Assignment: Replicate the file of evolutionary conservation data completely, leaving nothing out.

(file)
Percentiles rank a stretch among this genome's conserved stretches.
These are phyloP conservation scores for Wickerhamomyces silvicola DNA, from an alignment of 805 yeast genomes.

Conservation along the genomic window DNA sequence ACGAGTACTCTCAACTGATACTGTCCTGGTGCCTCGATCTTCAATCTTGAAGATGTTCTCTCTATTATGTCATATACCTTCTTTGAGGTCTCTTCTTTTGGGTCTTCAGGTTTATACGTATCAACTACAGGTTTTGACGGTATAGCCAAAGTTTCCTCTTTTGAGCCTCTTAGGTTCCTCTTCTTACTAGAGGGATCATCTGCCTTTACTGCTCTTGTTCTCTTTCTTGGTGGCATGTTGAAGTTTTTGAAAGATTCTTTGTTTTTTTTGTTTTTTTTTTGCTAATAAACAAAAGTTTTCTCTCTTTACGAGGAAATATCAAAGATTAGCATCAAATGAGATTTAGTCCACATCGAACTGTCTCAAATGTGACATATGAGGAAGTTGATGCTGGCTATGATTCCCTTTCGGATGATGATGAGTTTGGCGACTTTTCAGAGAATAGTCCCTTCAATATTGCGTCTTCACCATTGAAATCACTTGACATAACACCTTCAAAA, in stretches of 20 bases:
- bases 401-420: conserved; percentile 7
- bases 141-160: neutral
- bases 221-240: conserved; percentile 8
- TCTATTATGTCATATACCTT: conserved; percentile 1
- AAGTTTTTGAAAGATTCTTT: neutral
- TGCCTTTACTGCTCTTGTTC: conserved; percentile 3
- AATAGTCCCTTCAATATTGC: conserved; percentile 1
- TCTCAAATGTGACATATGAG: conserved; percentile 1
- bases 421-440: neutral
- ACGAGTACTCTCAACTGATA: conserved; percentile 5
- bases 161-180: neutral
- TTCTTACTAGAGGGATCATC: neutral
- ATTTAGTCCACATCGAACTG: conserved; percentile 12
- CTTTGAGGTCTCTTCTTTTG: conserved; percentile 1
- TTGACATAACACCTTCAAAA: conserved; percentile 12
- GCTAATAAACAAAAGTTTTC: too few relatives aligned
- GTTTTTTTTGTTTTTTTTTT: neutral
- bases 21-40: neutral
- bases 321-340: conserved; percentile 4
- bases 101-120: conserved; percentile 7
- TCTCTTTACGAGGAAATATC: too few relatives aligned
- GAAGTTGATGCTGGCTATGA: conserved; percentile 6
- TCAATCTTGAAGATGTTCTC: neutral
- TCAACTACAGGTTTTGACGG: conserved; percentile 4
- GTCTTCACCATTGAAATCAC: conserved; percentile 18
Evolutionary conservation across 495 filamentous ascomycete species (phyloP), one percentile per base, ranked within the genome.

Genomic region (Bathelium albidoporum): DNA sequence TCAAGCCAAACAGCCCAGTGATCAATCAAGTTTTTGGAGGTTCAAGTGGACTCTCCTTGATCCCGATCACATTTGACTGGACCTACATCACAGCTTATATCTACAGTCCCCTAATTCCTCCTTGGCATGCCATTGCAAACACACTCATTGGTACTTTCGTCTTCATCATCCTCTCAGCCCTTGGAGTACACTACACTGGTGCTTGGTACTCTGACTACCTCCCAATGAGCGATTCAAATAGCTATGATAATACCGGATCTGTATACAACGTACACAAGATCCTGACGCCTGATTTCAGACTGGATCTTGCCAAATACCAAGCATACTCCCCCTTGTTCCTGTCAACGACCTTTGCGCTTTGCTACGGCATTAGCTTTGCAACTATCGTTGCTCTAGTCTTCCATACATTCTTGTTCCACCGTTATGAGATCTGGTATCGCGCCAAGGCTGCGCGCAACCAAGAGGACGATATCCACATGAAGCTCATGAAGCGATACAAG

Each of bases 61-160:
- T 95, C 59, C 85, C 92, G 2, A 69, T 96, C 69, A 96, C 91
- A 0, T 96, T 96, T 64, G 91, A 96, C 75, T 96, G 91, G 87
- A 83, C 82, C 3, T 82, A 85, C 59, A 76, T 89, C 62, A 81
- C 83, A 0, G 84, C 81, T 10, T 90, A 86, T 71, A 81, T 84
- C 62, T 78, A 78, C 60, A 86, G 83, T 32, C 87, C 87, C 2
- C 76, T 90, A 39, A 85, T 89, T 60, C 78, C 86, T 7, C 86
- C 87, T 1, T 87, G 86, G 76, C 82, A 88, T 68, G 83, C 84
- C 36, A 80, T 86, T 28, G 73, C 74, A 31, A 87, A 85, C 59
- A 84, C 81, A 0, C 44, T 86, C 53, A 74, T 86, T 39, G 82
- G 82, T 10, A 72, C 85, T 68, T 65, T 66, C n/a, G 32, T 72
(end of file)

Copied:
Percentiles rank a stretch among this genome's conserved stretches.
These are phyloP conservation scores for Wickerhamomyces silvicola DNA, from an alignment of 805 yeast genomes.

Conservation along the genomic window DNA sequence ACGAGTACTCTCAACTGATACTGTCCTGGTGCCTCGATCTTCAATCTTGAAGATGTTCTCTCTATTATGTCATATACCTTCTTTGAGGTCTCTTCTTTTGGGTCTTCAGGTTTATACGTATCAACTACAGGTTTTGACGGTATAGCCAAAGTTTCCTCTTTTGAGCCTCTTAGGTTCCTCTTCTTACTAGAGGGATCATCTGCCTTTACTGCTCTTGTTCTCTTTCTTGGTGGCATGTTGAAGTTTTTGAAAGATTCTTTGTTTTTTTTGTTTTTTTTTTGCTAATAAACAAAAGTTTTCTCTCTTTACGAGGAAATATCAAAGATTAGCATCAAATGAGATTTAGTCCACATCGAACTGTCTCAAATGTGACATATGAGGAAGTTGATGCTGGCTATGATTCCCTTTCGGATGATGATGAGTTTGGCGACTTTTCAGAGAATAGTCCCTTCAATATTGCGTCTTCACCATTGAAATCACTTGACATAACACCTTCAAAA, in stretches of 20 bases:
- bases 401-420: conserved; percentile 7
- bases 141-160: neutral
- bases 221-240: conserved; percentile 8
- TCTATTATGTCATATACCTT: conserved; percentile 1
- AAGTTTTTGAAAGATTCTTT: neutral
- TGCCTTTACTGCTCTTGTTC: conserved; percentile 3
- AATAGTCCCTTCAATATTGC: conserved; percentile 1
- TCTCAAATGTGACATATGAG: conserved; percentile 1
- bases 421-440: neutral
- ACGAGTACTCTCAACTGATA: conserved; percentile 5
- bases 161-180: neutral
- TTCTTACTAGAGGGATCATC: neutral
- ATTTAGTCCACATCGAACTG: conserved; percentile 12
- CTTTGAGGTCTCTTCTTTTG: conserved; percentile 1
- TTGACATAACACCTTCAAAA: conserved; percentile 12
- GCTAATAAACAAAAGTTTTC: too few relatives aligned
- GTTTTTTTTGTTTTTTTTTT: neutral
- bases 21-40: neutral
- bases 321-340: conserved; percentile 4
- bases 101-120: conserved; percentile 7
- TCTCTTTACGAGGAAATATC: too few relatives aligned
- GAAGTTGATGCTGGCTATGA: conserved; percentile 6
- TCAATCTTGAAGATGTTCTC: neutral
- TCAACTACAGGTTTTGACGG: conserved; percentile 4
- GTCTTCACCATTGAAATCAC: conserved; percentile 18
Evolutionary conservation across 495 filamentous ascomycete species (phyloP), one percentile per base, ranked within the genome.

Genomic region (Bathelium albidoporum): DNA sequence TCAAGCCAAACAGCCCAGTGATCAATCAAGTTTTTGGAGGTTCAAGTGGACTCTCCTTGATCCCGATCACATTTGACTGGACCTACATCACAGCTTATATCTACAGTCCCCTAATTCCTCCTTGGCATGCCATTGCAAACACACTCATTGGTACTTTCGTCTTCATCATCCTCTCAGCCCTTGGAGTACACTACACTGGTGCTTGGTACTCTGACTACCTCCCAATGAGCGATTCAAATAGCTATGATAATACCGGATCTGTATACAACGTACACAAGATCCTGACGCCTGATTTCAGACTGGATCTTGCCAAATACCAAGCATACTCCCCCTTGTTCCTGTCAACGACCTTTGCGCTTTGCTACGGCATTAGCTTTGCAACTATCGTTGCTCTAGTCTTCCATACATTCTTGTTCCACCGTTATGAGATCTGGTATCGCGCCAAGGCTGCGCGCAACCAAGAGGACGATATCCACATGAAGCTCATGAAGCGATACAAG

Each of bases 61-160:
- T 95, C 59, C 85, C 92, G 2, A 69, T 96, C 69, A 96, C 91
- A 0, T 96, T 96, T 64, G 91, A 96, C 75, T 96, G 91, G 87
- A 83, C 82, C 3, T 82, A 85, C 59, A 76, T 89, C 62, A 81
- C 83, A 0, G 84, C 81, T 10, T 90, A 86, T 71, A 81, T 84
- C 62, T 78, A 78, C 60, A 86, G 83, T 32, C 87, C 87, C 2
- C 76, T 90, A 39, A 85, T 89, T 60, C 78, C 86, T 7, C 86
- C 87, T 1, T 87, G 86, G 76, C 82, A 88, T 68, G 83, C 84
- C 36, A 80, T 86, T 28, G 73, C 74, A 31, A 87, A 85, C 59
- A 84, C 81, A 0, C 44, T 86, C 53, A 74, T 86, T 39, G 82
- G 82, T 10, A 72, C 85, T 68, T 65, T 66, C n/a, G 32, T 72